Friday, June 25, 2010

Europe: A clinical diagnosis

Guy Sorman
End of the European Siesta?
The continent must awaken from its socialist dream, and fast.
25 June 2010
The tragedy of Europe goes far beyond the case of Greece and only appears to be financial. The problem lies deeper: it extends to all member countries, or will eventually. It won’t be enough to put government budgets somewhat in order, to avoid a Greek bankruptcy, or to reassure the creditors of Spain and Portugal. Patching things up financially will not stop a contagion common to all of the European Union’s member countries, since all suffer from the same illness, though many would like to minimize its seriousness. The IMF, the Central European Bank, and the ministries all tell us: this is a financial and technical problem. We know how to proceed; this trouble will pass. We’ll provide a few loans and persuade the Germans to bring down government spending a bit. And then everything will be as before.
What a denial of reality. The truth is that the foundations of the European Union are incompatible with the way European states govern themselves. Let’s be clear: the European Union is based on a free market. It was so conceived in political philosophy and in economics, and the only possible way to govern it is in accordance with such economic freedom. Yet all the national governments, even those of the right, have in fact created gigantic welfare states inspired by socialist ideology.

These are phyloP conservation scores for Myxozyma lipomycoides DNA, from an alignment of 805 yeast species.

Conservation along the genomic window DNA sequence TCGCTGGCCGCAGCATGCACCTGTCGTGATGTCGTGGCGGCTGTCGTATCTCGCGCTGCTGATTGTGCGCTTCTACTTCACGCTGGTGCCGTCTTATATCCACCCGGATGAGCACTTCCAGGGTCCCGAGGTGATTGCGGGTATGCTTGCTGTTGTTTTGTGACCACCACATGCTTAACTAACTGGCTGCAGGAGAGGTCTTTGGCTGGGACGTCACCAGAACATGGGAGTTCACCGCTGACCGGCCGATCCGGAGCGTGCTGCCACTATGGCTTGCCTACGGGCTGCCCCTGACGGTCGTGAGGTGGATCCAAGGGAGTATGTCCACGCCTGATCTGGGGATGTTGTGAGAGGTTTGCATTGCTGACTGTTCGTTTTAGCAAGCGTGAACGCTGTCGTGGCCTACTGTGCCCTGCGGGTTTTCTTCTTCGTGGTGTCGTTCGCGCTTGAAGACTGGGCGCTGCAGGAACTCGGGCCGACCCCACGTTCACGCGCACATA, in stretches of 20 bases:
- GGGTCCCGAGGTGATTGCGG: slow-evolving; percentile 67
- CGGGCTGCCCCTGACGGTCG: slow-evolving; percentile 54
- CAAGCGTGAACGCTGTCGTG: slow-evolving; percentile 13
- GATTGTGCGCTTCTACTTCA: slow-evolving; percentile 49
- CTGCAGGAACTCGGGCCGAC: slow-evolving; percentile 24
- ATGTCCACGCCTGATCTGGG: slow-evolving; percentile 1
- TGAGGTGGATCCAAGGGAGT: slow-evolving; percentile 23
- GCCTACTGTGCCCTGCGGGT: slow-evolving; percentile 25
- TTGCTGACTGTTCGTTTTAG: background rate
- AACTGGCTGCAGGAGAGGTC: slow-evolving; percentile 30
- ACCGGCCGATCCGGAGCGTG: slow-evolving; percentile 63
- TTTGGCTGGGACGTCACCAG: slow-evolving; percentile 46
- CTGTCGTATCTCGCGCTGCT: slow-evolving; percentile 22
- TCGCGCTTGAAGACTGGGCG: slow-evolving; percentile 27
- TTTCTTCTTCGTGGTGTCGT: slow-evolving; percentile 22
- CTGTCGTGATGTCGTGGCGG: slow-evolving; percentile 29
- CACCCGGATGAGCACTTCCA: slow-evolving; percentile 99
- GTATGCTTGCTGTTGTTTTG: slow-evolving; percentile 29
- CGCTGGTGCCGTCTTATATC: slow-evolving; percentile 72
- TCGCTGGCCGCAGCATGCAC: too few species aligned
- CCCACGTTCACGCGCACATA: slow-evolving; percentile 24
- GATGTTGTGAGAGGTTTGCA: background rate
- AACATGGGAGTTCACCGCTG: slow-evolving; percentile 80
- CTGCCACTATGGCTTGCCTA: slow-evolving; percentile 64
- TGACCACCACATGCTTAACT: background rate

The fact is that, at the origins of Europe, Jean Monnet, a Cognac entrepreneur with strong American connections, concluded that European governments had never succeeded and would never succeed in making Europe a zone of peace and prosperity. He thus replaced the diplomatic engine with an economic engine: free trade and the spirit of enterprise, he envisioned, would generate “concrete areas of solidarity” that would eliminate war and poverty. Three EU founders, all Christian democrats—Konrad Adenauer, Alcide De Gasperi, and Robert Schuman—ratified Monnet’s free-market intuition. These men shared a common moral and political understanding and a common economic analysis. All were suspicious of the statism then identified, for good historical reasons, with totalitarianism. The Commission of Brussels, and later the Central European Bank, were determined to keep faith with this original spirit of freedom in opposition to constant pressure from national governments to “socialize” Europe. The principle of free trade, which the Commission of Brussels constantly reinforced, roused Europe’s spirit of enterprise against various attempts at protectionism and national monopoly. (Often perceived in the U.S. as just another European super-bureaucracy, the Commission has been a consistent force for deregulation and competition.) The euro, moreover, was created to force states to balance their budgets, just as free-market monetary theory prescribed.